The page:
A pilgrim’s progress from a dream into reality is a personal quest to turn it wonderful and wondrous.
“Come on baby come on over, I wanna give in to you”, invites the protagonist of “Four Leaf Clover”, and this level of la-la-light intimacy signifies a continental shift from this album’s predecessor, 2008’s "Reverie", where Jann Klose’s artful aloofness betrayed his European origin. Since then, Jann’s gained a Mid-Atlantic – or, on the groovy, organ-oiled opener “Make It Better”, even Caribbean – buzz instead of erstwhile chamber air, but retained the elegance of approach. More so, voice acrobatics of Klose’s debut, looming all the more large after his involvement in the “Greetings from Tim Buckley” film, made room for the warm close-up, and a vocalist turned into a singer. Such proximity, though, has a price: it’s impossible to get the full picture of the titular puzzle, so repeated spins are highly rewarding.
There’s sweet immediacy to “Know What’s Right”, which draws the line between matters both personal and polemically political to bare the modern world’s interconnections and hint at the holistic vision that is gradually revealed. It takes a certain heightened state to see it, and not for nothing Klose incites the soaring of “The Kite” over the romantic piano and picking, yet for the most part Jann’s modus operandi is a slow, if bright, burn this time around, so “Long Goodbye” offers the orchestral uplift and Florian Opahle’s guitar flight, while the singer charts his stellar way from the lower register to the crystal skies without ever looking down. Still, “Falling Tears” rocks heavy and infectiously, its sparse bluesy riffs a perfect counterbalance to this alluring voice, an axis for the achingly adorable Cajun dance of “Beautiful One” to swirl around with a fiddle in tow.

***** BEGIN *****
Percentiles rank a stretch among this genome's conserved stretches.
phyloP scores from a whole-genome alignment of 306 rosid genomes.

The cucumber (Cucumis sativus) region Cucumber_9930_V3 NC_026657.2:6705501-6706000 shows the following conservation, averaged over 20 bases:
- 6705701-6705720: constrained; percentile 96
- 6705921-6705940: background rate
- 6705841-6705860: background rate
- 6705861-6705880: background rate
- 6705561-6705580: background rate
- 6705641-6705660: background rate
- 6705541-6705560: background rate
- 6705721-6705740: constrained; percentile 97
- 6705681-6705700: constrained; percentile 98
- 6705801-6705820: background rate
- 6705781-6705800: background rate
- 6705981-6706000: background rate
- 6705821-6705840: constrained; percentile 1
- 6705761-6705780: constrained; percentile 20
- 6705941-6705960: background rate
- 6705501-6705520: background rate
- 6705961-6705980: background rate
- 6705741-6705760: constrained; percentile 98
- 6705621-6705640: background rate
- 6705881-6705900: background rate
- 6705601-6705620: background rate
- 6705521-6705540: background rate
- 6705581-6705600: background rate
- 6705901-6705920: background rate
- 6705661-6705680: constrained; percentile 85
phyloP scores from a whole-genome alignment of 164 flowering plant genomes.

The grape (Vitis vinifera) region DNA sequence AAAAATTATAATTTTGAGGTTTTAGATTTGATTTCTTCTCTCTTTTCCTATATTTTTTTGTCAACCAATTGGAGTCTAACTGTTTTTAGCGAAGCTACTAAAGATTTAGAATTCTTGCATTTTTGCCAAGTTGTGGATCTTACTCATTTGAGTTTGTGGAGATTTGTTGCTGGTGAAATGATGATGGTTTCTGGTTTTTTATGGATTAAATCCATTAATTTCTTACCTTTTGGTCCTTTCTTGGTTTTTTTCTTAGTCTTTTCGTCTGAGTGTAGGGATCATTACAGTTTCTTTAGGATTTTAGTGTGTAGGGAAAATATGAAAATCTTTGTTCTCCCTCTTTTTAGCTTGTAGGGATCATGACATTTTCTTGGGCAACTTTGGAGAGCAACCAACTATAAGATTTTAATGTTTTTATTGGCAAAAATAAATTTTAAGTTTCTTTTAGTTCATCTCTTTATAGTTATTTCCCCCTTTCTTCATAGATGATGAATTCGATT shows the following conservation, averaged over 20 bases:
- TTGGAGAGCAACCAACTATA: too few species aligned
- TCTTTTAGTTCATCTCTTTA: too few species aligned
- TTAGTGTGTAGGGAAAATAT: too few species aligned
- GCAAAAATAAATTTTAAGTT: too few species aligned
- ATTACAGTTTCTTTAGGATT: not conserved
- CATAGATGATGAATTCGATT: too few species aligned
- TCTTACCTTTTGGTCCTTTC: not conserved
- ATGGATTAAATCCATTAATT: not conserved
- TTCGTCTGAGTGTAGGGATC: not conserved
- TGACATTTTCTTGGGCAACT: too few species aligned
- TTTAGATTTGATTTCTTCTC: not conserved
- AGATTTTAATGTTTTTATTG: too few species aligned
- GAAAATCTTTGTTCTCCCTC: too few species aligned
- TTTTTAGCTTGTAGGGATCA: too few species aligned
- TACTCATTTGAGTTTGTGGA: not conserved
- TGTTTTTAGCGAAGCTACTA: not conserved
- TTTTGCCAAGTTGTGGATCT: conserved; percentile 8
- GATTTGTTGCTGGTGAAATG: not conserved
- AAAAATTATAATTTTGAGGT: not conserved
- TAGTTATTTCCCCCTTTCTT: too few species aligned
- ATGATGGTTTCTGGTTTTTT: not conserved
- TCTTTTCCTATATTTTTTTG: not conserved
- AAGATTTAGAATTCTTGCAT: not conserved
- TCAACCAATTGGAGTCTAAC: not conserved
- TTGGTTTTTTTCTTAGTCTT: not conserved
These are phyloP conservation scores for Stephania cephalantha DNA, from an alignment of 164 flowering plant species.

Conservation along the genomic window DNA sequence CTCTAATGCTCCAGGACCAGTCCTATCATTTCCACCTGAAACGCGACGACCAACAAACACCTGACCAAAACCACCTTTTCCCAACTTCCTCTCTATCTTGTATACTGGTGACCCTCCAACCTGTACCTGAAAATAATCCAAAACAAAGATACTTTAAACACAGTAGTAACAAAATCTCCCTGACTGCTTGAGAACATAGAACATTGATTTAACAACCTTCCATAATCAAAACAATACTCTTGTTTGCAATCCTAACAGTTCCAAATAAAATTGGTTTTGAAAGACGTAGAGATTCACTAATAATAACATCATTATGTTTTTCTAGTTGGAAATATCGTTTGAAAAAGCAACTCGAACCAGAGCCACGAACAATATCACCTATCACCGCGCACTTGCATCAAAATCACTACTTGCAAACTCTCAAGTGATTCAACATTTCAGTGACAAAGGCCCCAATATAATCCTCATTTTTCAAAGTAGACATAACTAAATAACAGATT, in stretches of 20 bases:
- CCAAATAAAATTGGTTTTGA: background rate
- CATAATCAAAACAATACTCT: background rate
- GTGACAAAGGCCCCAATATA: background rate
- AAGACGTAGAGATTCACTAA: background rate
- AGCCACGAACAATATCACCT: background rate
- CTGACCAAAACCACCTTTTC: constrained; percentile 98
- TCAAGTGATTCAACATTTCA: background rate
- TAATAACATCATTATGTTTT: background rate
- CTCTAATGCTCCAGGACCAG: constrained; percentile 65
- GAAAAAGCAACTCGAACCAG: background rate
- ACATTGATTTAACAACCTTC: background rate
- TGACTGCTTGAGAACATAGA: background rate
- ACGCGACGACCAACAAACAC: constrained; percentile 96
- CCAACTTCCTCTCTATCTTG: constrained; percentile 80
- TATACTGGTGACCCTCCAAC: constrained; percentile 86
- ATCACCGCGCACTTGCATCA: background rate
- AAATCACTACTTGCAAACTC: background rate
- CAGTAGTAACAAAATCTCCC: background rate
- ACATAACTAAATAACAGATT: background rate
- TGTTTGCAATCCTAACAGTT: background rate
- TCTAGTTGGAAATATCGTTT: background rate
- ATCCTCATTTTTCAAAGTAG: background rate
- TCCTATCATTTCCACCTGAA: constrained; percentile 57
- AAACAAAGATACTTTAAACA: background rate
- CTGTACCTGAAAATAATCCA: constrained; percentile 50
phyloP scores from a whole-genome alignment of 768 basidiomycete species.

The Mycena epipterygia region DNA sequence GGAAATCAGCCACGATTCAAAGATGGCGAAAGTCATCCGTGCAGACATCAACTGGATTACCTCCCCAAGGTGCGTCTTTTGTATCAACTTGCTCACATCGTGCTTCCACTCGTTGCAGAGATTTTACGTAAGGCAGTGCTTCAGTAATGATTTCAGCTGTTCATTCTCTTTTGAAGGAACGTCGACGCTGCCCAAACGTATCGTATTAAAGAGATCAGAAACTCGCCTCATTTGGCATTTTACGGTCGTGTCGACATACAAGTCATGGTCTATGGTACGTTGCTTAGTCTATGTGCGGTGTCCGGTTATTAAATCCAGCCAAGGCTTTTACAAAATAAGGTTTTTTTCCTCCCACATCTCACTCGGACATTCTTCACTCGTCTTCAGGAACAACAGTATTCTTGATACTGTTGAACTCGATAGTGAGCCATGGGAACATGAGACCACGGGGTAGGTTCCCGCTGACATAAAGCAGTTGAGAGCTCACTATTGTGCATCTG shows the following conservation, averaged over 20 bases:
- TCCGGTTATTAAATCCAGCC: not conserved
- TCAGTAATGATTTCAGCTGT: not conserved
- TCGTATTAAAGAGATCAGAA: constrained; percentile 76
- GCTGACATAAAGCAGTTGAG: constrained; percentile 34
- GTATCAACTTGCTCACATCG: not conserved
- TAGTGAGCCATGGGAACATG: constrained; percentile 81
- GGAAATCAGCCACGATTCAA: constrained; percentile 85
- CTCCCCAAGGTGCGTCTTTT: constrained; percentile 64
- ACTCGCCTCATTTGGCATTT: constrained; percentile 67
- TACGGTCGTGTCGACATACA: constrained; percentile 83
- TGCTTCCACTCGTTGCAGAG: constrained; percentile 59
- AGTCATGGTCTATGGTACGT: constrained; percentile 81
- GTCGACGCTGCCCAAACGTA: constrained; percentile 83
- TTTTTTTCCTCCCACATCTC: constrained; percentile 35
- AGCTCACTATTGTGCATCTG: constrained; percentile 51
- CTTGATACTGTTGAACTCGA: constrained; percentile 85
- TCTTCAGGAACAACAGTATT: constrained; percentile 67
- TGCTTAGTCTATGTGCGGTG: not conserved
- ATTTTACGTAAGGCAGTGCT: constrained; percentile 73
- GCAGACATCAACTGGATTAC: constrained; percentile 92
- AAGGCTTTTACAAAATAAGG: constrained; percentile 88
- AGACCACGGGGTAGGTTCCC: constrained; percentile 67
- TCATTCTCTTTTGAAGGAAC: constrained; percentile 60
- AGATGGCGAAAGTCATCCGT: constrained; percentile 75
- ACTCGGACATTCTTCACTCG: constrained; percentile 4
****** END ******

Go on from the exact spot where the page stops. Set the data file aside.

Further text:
“I am puzzled as the newborn child”, signs off Jann Klose with Buckley’s immortal “Song To The Siren”, delivered a cappella, meaning the discovery that lies in his own “Mosaic” is common for all of us, the listener and the artist himself, and is all the greater for it.